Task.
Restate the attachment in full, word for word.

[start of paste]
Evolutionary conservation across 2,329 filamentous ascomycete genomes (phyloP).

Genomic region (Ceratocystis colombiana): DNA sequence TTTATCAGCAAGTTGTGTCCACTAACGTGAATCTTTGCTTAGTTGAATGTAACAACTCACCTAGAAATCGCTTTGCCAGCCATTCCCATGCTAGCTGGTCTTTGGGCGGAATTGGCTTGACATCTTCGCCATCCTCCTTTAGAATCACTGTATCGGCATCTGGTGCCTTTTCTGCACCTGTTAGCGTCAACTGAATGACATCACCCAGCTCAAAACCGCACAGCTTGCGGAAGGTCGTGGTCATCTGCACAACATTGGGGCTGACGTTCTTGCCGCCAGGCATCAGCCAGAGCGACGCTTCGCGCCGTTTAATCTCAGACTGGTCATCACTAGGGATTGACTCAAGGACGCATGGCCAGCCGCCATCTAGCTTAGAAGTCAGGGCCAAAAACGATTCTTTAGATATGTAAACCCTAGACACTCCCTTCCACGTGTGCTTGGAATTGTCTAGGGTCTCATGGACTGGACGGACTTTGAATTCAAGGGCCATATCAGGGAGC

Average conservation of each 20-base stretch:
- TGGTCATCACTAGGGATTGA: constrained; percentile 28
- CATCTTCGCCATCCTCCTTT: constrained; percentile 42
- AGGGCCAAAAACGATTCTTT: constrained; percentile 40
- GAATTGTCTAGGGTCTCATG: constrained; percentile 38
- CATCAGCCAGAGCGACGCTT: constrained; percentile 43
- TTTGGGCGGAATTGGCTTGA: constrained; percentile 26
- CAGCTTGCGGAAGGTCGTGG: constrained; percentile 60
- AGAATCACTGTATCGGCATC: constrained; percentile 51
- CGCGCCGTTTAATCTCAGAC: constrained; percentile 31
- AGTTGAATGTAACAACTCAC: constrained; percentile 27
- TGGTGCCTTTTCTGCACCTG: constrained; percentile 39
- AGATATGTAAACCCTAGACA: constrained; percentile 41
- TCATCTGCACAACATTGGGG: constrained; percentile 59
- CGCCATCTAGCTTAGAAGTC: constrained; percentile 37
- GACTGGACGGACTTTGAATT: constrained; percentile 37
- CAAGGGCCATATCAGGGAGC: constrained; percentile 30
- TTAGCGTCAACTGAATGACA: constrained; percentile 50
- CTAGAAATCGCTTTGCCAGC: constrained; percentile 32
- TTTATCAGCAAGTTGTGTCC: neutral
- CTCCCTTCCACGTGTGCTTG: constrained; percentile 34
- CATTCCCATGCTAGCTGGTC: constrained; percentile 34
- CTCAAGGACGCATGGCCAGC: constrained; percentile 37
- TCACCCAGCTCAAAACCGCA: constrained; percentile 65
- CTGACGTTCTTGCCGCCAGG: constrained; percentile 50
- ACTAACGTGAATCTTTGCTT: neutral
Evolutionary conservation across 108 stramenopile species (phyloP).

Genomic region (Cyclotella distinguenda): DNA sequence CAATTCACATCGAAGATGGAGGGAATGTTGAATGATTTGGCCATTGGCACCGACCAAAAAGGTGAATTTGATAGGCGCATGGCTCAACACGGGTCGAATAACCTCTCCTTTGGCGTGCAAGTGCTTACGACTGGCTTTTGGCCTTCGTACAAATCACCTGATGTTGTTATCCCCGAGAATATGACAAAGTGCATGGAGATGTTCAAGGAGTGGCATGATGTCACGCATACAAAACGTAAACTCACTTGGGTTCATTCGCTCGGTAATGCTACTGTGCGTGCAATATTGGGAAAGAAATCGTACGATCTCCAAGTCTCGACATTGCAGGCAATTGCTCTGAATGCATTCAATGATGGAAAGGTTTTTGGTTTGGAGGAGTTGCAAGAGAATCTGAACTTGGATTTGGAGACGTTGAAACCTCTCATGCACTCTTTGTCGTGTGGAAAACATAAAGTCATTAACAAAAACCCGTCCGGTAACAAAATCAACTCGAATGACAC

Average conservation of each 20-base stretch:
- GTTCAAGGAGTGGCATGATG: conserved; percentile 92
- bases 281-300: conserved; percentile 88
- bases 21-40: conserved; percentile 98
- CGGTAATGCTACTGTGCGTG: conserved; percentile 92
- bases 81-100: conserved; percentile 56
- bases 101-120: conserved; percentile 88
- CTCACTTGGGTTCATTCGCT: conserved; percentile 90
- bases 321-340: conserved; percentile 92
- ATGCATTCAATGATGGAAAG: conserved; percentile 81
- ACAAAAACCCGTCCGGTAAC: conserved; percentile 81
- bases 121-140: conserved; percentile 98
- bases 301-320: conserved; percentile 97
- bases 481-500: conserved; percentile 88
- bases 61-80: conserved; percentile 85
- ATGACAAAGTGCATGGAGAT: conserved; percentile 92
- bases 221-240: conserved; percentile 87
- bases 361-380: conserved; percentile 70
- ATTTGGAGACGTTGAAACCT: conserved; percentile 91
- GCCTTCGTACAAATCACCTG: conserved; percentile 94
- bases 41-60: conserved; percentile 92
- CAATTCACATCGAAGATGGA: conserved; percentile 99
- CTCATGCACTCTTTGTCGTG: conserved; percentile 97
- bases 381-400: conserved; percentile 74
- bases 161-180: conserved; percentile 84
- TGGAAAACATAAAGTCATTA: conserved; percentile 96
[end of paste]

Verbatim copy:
Evolutionary conservation across 2,329 filamentous ascomycete genomes (phyloP).

Genomic region (Ceratocystis colombiana): DNA sequence TTTATCAGCAAGTTGTGTCCACTAACGTGAATCTTTGCTTAGTTGAATGTAACAACTCACCTAGAAATCGCTTTGCCAGCCATTCCCATGCTAGCTGGTCTTTGGGCGGAATTGGCTTGACATCTTCGCCATCCTCCTTTAGAATCACTGTATCGGCATCTGGTGCCTTTTCTGCACCTGTTAGCGTCAACTGAATGACATCACCCAGCTCAAAACCGCACAGCTTGCGGAAGGTCGTGGTCATCTGCACAACATTGGGGCTGACGTTCTTGCCGCCAGGCATCAGCCAGAGCGACGCTTCGCGCCGTTTAATCTCAGACTGGTCATCACTAGGGATTGACTCAAGGACGCATGGCCAGCCGCCATCTAGCTTAGAAGTCAGGGCCAAAAACGATTCTTTAGATATGTAAACCCTAGACACTCCCTTCCACGTGTGCTTGGAATTGTCTAGGGTCTCATGGACTGGACGGACTTTGAATTCAAGGGCCATATCAGGGAGC

Average conservation of each 20-base stretch:
- TGGTCATCACTAGGGATTGA: constrained; percentile 28
- CATCTTCGCCATCCTCCTTT: constrained; percentile 42
- AGGGCCAAAAACGATTCTTT: constrained; percentile 40
- GAATTGTCTAGGGTCTCATG: constrained; percentile 38
- CATCAGCCAGAGCGACGCTT: constrained; percentile 43
- TTTGGGCGGAATTGGCTTGA: constrained; percentile 26
- CAGCTTGCGGAAGGTCGTGG: constrained; percentile 60
- AGAATCACTGTATCGGCATC: constrained; percentile 51
- CGCGCCGTTTAATCTCAGAC: constrained; percentile 31
- AGTTGAATGTAACAACTCAC: constrained; percentile 27
- TGGTGCCTTTTCTGCACCTG: constrained; percentile 39
- AGATATGTAAACCCTAGACA: constrained; percentile 41
- TCATCTGCACAACATTGGGG: constrained; percentile 59
- CGCCATCTAGCTTAGAAGTC: constrained; percentile 37
- GACTGGACGGACTTTGAATT: constrained; percentile 37
- CAAGGGCCATATCAGGGAGC: constrained; percentile 30
- TTAGCGTCAACTGAATGACA: constrained; percentile 50
- CTAGAAATCGCTTTGCCAGC: constrained; percentile 32
- TTTATCAGCAAGTTGTGTCC: neutral
- CTCCCTTCCACGTGTGCTTG: constrained; percentile 34
- CATTCCCATGCTAGCTGGTC: constrained; percentile 34
- CTCAAGGACGCATGGCCAGC: constrained; percentile 37
- TCACCCAGCTCAAAACCGCA: constrained; percentile 65
- CTGACGTTCTTGCCGCCAGG: constrained; percentile 50
- ACTAACGTGAATCTTTGCTT: neutral
Evolutionary conservation across 108 stramenopile species (phyloP).

Genomic region (Cyclotella distinguenda): DNA sequence CAATTCACATCGAAGATGGAGGGAATGTTGAATGATTTGGCCATTGGCACCGACCAAAAAGGTGAATTTGATAGGCGCATGGCTCAACACGGGTCGAATAACCTCTCCTTTGGCGTGCAAGTGCTTACGACTGGCTTTTGGCCTTCGTACAAATCACCTGATGTTGTTATCCCCGAGAATATGACAAAGTGCATGGAGATGTTCAAGGAGTGGCATGATGTCACGCATACAAAACGTAAACTCACTTGGGTTCATTCGCTCGGTAATGCTACTGTGCGTGCAATATTGGGAAAGAAATCGTACGATCTCCAAGTCTCGACATTGCAGGCAATTGCTCTGAATGCATTCAATGATGGAAAGGTTTTTGGTTTGGAGGAGTTGCAAGAGAATCTGAACTTGGATTTGGAGACGTTGAAACCTCTCATGCACTCTTTGTCGTGTGGAAAACATAAAGTCATTAACAAAAACCCGTCCGGTAACAAAATCAACTCGAATGACAC

Average conservation of each 20-base stretch:
- GTTCAAGGAGTGGCATGATG: conserved; percentile 92
- bases 281-300: conserved; percentile 88
- bases 21-40: conserved; percentile 98
- CGGTAATGCTACTGTGCGTG: conserved; percentile 92
- bases 81-100: conserved; percentile 56
- bases 101-120: conserved; percentile 88
- CTCACTTGGGTTCATTCGCT: conserved; percentile 90
- bases 321-340: conserved; percentile 92
- ATGCATTCAATGATGGAAAG: conserved; percentile 81
- ACAAAAACCCGTCCGGTAAC: conserved; percentile 81
- bases 121-140: conserved; percentile 98
- bases 301-320: conserved; percentile 97
- bases 481-500: conserved; percentile 88
- bases 61-80: conserved; percentile 85
- ATGACAAAGTGCATGGAGAT: conserved; percentile 92
- bases 221-240: conserved; percentile 87
- bases 361-380: conserved; percentile 70
- ATTTGGAGACGTTGAAACCT: conserved; percentile 91
- GCCTTCGTACAAATCACCTG: conserved; percentile 94
- bases 41-60: conserved; percentile 92
- CAATTCACATCGAAGATGGA: conserved; percentile 99
- CTCATGCACTCTTTGTCGTG: conserved; percentile 97
- bases 381-400: conserved; percentile 74
- bases 161-180: conserved; percentile 84
- TGGAAAACATAAAGTCATTA: conserved; percentile 96